A Denver-based credit union aiming to become the first of its kind — one created to serve the Colorado marijuana industry — has suffered a setback. The Fourth Corner Credit Union’s application for a “master account” has been denied by the Federal Reserve Bank.
UPDATE: Get details on the lawsuits Fourth Corner Credit Union has filed against federal agencies.
Approval would have paved the way for a new era for the state’s cannabis industry, which has been forced to rely on cash because it is still illegal under federal law, a fact that has led almost all banks to refuse to open accounts.
Marijuana banking issues
The Fed’s branch in Kansas City, which has been reviewing the application since November, gave it a thumb’s down earlier this month, according to a New York Times story posted online Thursday night.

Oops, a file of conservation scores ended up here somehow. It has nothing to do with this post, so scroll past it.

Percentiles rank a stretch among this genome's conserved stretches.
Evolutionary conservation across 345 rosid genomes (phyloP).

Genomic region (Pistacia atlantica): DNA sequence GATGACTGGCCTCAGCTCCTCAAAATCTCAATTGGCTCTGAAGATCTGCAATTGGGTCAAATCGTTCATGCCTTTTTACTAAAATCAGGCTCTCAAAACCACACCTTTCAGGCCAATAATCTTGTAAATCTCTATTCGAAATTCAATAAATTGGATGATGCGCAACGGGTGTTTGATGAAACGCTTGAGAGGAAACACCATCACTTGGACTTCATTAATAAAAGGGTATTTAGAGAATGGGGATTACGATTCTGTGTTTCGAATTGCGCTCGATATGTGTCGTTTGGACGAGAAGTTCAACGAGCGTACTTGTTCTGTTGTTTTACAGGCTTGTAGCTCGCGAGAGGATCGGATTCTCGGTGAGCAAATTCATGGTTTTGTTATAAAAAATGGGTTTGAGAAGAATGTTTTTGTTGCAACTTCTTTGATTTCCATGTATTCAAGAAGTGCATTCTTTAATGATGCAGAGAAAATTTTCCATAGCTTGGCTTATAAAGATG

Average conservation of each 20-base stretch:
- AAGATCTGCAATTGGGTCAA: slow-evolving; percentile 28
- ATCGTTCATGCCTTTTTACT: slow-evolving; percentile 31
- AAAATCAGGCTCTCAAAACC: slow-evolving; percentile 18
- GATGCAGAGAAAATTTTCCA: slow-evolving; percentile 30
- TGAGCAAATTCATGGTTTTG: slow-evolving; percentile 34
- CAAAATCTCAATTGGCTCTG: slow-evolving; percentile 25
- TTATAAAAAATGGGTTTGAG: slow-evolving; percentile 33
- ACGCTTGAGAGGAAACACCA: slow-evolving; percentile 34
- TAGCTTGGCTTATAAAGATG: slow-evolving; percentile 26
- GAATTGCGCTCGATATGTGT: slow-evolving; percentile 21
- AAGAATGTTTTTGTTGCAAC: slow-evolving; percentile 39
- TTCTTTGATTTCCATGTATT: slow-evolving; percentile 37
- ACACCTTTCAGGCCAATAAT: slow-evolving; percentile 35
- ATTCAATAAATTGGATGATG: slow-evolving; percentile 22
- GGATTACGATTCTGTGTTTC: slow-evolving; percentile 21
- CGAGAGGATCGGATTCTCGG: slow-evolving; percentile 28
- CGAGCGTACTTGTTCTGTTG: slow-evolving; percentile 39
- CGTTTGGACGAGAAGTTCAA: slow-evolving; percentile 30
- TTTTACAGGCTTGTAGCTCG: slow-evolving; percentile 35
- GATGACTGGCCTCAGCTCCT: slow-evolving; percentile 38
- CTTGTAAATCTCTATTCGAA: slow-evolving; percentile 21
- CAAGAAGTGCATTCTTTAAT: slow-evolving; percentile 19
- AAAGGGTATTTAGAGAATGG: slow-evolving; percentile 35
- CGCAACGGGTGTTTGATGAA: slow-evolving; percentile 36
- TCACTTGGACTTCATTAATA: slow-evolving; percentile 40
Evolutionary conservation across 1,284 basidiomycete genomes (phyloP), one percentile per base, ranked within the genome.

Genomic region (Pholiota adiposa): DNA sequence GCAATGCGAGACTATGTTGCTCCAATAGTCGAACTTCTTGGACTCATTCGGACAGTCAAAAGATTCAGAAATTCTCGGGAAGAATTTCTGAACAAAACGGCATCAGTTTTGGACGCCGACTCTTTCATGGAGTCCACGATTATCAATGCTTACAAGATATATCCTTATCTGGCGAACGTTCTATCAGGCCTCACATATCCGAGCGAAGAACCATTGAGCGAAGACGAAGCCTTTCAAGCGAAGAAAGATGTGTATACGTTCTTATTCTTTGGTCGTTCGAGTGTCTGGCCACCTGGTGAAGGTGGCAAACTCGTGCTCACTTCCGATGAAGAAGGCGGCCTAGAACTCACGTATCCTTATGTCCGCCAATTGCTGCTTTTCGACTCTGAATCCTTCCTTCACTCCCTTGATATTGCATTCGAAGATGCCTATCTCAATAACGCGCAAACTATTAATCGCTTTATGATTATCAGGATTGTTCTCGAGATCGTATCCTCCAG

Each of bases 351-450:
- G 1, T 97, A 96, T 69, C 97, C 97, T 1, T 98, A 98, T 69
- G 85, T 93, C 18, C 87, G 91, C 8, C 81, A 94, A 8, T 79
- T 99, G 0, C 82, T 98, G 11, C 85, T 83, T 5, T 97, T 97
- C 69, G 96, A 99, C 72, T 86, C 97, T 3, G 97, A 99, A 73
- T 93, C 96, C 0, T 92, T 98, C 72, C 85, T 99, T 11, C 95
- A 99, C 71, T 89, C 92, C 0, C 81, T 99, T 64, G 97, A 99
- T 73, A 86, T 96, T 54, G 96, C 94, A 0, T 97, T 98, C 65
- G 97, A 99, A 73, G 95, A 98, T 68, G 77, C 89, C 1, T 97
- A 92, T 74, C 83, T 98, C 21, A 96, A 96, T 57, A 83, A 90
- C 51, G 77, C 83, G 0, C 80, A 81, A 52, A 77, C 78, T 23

Mark Mason, an attorney who represents the credit union confirmed the application denial.
The credit union has filed a lawsuit in response to the setback.
“The Fourth Corner Credit Union (“TFCCU”) sued the Federal Reserve Bank of Kansas City and the National Credit Union Administration in federal court in Denver to get a fair and impartial hearing on its request for a master account,” Mason said by e-mail Thursday night.
“TFCCU looks forward to having this matter ruled upon by a federal judge.”
Although Fourth Corner has a Colorado charter to operate, it cannot formally open its doors until it has the master account.